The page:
Laurie Wolf, an amateur photographer from Florida was in her backyard when spotted something really unlikely. And what it seemed to be an owl chick proved a duckling in the end. “Oh, we have an owl chick. This is wonderful!,” she reacted, but this were a little different.
Earlier that month, Laurie and her husband have placed some birdhouses around their backyard in Jupiter, Florida. She also spotted a duck while moving her eggs from a nest to another. But little did she know back then, why she’s doing that. Only to find out this unlikely pair sharing the same nesting box.
“I had seen something fuzzy disappear from the hole of this particular box, around 4 p.m. that day, so I not only thought we had a baby owlet but also kept an eye on the box for the next two hours, when suddenly the owl and duckling appeared together in the doorway,” Laurie told the Dodo. “The two of them were just sitting there side by side. It’s not believable. It’s not believable to me to this day.”
But the woman was concerned about the little duck’s safety, so she tried to reach out an expert. In the end, Laurie decided it’s better for the cute duckling to be moved to a local shelter, for her own safety. Turned out that was unnecessary as the owl acted like the unusual chick was one of her own. It’s when the woman realized these two share a more special relationship that she would have ever thought. “I don’t think I’ll ever experience anything like that in my life again,” she said.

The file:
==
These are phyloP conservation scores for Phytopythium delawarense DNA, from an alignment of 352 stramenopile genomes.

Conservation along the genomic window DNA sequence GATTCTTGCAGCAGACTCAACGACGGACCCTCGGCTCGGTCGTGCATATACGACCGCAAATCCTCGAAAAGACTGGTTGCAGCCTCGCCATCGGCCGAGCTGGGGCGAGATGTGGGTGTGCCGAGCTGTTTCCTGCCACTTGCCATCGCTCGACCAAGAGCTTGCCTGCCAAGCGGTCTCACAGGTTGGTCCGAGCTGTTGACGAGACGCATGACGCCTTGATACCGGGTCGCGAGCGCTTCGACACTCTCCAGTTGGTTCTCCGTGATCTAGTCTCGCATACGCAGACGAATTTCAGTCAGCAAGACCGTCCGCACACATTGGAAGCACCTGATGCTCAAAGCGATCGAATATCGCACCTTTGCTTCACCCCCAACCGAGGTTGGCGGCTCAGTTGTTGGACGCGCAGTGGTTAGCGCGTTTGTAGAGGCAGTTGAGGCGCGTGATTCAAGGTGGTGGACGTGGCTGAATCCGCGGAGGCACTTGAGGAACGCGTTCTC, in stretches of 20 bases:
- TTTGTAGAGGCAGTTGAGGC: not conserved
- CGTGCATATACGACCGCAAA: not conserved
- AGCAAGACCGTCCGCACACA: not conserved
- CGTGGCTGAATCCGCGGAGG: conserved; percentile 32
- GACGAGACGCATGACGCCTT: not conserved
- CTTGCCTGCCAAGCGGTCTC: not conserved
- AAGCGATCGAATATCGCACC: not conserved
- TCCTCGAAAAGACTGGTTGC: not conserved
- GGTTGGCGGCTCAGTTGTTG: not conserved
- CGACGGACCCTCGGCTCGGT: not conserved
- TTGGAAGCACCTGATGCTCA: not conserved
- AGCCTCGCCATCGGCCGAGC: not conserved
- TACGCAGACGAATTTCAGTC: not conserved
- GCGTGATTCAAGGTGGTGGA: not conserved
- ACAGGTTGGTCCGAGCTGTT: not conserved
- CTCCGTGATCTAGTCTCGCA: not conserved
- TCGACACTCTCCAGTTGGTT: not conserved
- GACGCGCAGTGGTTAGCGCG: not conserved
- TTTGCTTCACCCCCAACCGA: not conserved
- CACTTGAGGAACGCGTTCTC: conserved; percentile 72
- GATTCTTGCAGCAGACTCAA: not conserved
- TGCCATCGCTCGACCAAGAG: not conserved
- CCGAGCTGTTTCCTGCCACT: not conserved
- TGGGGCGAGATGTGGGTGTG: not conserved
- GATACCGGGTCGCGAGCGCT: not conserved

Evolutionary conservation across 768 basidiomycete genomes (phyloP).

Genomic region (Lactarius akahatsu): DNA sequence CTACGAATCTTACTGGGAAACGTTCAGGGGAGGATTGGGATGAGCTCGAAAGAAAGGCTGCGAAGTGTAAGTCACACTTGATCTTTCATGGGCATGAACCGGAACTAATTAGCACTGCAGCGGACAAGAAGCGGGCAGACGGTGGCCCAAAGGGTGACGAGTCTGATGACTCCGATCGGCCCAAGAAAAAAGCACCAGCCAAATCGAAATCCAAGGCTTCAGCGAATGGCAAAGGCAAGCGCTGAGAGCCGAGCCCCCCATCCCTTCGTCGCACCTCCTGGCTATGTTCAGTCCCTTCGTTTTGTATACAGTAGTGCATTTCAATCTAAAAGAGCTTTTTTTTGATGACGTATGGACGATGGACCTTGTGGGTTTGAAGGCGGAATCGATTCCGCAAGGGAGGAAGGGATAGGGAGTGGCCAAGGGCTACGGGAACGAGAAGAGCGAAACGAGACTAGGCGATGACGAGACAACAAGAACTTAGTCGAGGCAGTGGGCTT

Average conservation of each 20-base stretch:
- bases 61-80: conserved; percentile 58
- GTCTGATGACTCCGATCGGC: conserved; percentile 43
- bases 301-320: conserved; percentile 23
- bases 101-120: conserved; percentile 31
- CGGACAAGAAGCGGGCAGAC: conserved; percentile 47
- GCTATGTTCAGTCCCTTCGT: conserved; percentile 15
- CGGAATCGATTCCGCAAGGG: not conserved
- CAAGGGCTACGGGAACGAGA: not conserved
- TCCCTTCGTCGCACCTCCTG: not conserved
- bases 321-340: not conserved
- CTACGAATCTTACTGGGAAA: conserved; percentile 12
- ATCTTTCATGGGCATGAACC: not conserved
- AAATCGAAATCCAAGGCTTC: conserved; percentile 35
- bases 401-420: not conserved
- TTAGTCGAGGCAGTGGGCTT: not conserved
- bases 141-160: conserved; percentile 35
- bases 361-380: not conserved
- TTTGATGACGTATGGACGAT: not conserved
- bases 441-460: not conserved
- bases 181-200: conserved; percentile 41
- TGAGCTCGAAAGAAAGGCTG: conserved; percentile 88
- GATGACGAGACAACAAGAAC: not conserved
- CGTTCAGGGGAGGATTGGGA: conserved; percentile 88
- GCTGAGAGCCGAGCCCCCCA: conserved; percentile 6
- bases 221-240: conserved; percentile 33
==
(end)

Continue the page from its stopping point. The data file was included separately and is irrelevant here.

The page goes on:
A couple of days after, Laurie and her husband have seen the duckling jumping out of the box. An absolutely natural thing, since the wood ducklings are leaving the nest in less then 24 hours after the hatch. “We assume it heard them because it suddenly jumped from the box and made a beeline for our back fence and our neighbor’s yard where there’s a pond and the adult wood ducks have been seen by us,” the woman said.
However, what’s even more fascinating is that the owl actually incubated the duck egg just as it was her own. “It’s not commonly documented, but it certainly happens,” Christian Artuso, the Manitoba director of Bird Studies Canada, said. He also added that’s pretty usual for a wood duck to spread her eggs in someone else’s nest.
“You could think of it as not keeping all your eggs in one basket. If you spread your eggs out, then your chances of passing on your genes are increased slightly, especially if you lose your own eggs to a predator,” the expert said. “We know this occurs, but we really don’t know the frequency. So I was happy to see another example of this.